I actually bought this album before “Paper Planes” blew up all over the charts due to the glowing reviews it got.  I listened to it a few times and forgot about it.  It’s an interesting album – full of samples from The Clash (“Paper Planes”) and the Pixies (“20 Dollar”) and setting third world music to a hip-hop beat.  Perhaps Kala will be seen as a water-mark for music in a few years.  For now my consensus is that it sounds awesome when you’re listening to it, but except for “Paper Planes” I couldn’t tell you how any of the songs go.

Beck – Odelay

One of the defining albums of the 90s for sure, but I’m not sure it’s aged well.  Its reliance sound relies on a collage of sounds, it seems stuck in the late 90’s.  Like Kala it sounds awesome, but too often I find Beck is so full of ideas that he incorporates as much as he can into one song – “Hotwax” and “Where It’s At” for instance.  And “Where It’s At” mock-rap just sounds embarrassing 14 years later. A great product of its time, but ultimately not timeless.

The White Stripes – Elephant

This album used to be on the “love” list actually.  “Seven Nation Army” remains of the best guitar-heavy singles of all time.  It also was inventive – the guitar sounded like a bass, and its hook wasn’t a vocal melody but rather a hypnotic guitar line.  If I complained Odelay was too scatter-shot, Elephant sounds too focused even while the songs rock.  Jack White wanted to achieve his own place in rock history with Elephant by making a modern days blues record.  But with the exception of “Seven Nation Army”, he failed to add bring anything new to the table.

What albums do you respect, but don’t love?

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Best Frontmen

Recently saw that the British music magazine Q created a list of the 100 best frontman in rock.   I’m shocked that they named Liam Gallager of Oasis as number one.  Maybe Oasis was bigger in Britain,with their brand of Beatles re-writes turned up 10 11,  but Liam Gallager could not command an audience.  He just stood at the microphone and sang.  Not much of a frontman if you ask me.

So here’s a list of who I’d consider to be among the best frontmen: (no particular order).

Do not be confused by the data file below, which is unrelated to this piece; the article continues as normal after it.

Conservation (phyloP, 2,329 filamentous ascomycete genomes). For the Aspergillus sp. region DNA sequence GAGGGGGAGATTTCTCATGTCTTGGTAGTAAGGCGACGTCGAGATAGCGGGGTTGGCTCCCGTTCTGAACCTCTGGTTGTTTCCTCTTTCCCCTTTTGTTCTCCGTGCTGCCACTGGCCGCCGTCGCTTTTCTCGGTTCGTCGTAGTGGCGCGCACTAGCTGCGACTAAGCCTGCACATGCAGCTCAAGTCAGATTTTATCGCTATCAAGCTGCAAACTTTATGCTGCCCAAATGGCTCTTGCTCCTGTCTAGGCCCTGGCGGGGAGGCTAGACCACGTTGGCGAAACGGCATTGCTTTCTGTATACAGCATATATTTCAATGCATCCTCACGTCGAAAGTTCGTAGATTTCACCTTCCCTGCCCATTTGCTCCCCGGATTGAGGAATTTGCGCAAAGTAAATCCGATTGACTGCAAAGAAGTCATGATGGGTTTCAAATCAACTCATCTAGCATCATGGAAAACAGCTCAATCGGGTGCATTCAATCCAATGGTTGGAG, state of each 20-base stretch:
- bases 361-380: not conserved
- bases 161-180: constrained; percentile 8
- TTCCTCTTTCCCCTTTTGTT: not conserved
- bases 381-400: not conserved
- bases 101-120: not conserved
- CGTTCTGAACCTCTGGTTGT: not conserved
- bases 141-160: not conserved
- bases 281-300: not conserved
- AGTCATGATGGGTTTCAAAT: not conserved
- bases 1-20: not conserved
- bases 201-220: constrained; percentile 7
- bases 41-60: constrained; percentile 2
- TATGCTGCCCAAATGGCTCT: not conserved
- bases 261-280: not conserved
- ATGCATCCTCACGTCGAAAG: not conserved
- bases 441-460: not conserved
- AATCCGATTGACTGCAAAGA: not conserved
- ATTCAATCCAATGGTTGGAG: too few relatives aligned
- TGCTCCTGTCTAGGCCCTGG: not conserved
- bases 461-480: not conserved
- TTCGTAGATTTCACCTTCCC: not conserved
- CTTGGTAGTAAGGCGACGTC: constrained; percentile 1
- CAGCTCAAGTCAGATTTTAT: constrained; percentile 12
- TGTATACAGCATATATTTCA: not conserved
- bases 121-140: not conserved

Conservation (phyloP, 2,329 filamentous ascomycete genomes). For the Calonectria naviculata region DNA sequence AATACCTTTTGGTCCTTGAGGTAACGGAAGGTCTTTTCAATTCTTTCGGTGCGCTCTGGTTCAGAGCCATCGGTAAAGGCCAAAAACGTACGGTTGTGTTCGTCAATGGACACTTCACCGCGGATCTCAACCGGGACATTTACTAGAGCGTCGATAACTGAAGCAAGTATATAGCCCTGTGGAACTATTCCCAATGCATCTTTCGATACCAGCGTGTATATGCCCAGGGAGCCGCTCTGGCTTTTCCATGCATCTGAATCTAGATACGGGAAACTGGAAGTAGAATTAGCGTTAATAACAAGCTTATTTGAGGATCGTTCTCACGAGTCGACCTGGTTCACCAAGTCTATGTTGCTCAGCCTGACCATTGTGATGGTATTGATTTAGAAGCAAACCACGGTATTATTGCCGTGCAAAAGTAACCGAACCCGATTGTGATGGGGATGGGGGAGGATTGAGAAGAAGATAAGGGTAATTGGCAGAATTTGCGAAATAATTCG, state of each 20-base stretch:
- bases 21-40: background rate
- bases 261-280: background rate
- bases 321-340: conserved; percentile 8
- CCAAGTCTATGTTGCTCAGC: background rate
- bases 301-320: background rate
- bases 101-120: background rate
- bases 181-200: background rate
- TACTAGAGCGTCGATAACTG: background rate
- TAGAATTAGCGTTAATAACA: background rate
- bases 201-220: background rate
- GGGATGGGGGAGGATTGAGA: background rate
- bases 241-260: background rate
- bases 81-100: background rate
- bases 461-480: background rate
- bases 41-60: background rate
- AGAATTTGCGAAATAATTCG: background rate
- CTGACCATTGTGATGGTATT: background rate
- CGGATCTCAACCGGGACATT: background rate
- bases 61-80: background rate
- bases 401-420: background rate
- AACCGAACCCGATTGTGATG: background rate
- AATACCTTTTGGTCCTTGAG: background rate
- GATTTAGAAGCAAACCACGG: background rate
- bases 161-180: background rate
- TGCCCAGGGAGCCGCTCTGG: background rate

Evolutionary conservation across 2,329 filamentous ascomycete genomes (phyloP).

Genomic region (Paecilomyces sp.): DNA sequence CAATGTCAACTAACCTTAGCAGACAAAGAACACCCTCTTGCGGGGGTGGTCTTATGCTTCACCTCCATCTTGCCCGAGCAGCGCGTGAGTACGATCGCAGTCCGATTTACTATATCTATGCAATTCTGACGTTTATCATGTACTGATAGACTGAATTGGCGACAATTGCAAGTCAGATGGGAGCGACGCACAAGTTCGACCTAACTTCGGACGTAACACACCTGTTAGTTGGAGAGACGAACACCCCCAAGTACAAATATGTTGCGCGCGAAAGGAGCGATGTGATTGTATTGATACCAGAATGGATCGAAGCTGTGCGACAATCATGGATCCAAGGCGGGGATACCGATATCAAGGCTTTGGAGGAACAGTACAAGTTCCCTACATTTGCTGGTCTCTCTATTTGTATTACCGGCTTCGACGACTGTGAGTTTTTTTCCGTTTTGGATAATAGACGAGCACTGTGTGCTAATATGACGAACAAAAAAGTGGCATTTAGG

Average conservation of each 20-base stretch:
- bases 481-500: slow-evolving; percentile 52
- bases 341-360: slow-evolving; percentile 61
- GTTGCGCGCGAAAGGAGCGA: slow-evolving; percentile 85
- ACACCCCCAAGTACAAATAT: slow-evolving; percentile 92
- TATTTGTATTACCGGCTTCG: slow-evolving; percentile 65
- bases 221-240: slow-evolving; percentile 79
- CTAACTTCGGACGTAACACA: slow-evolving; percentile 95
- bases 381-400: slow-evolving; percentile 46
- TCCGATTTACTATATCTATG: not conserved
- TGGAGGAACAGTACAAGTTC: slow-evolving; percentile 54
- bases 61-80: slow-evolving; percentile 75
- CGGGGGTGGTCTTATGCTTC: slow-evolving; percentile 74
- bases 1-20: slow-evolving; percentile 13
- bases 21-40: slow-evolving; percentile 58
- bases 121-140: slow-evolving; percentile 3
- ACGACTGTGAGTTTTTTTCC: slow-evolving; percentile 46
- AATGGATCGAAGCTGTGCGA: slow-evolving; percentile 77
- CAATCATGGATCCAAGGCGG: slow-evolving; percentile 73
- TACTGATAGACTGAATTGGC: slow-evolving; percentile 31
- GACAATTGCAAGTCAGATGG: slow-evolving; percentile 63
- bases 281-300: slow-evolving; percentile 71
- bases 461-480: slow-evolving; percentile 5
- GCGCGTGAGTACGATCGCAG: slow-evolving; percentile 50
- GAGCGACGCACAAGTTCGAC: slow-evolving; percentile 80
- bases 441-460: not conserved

Mick Jagger

Bono

Bruce Springsteen

Joe Strummer

Iggy Pop

Ian Curtis

John Lennon & Paul McCartney

David Byrne

Eddie Vedder

(Note: I would include such greats as Little Richard, Sam Cooke, Elvis, and James Brown who were all great performers, but they’re not part of a group.)

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Pavement Article

Just read an article on Pavement’s reunion from Spin.com.   I like Pavement (actually just bought their best of CD Quarantine the Past) but I find Stephen Malkmus comments about reunion rather odd:

“If you’re 40, and you leave your family and fly to Australia to do shows, and you’re doing it for the art, that seems kind of weird. If you’re doing it for the art, stay home with your family.”

I understand wanting to get paid, but isn’t the point of making art to show it to people?  So you just want people who make art to stay at home and show it only to their families, Stephen?  This goes down as one of the most ridiculous things a musician has said recently.  At least one musician (who originally started out with modest sales) has something substantial to say about art in music.

Iggy Pop from a Clash magazine 2010 interview:

That wasn’t the dream. Maybe for some of the other guys – I never talked to anybody about this, including the guys in the band – but my dream was just to do something really good and really cool. I didn’t think I’d heard music that sold millions – the really good music that sold millions was by people much more accomplished than us, so I knew we weren’t gonna sell like that. And the bad stuff that sold millions, I thought, ‘I don’t care about that, because if we make an album and we’re better and we just sell a few, I would rather be the guy to do something better selling a few than be the fuckin’ schmidiot idiot selling a bunch of shit.’

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Raw Power Legacy Edition Vs. Iggy’s Remix of Raw Power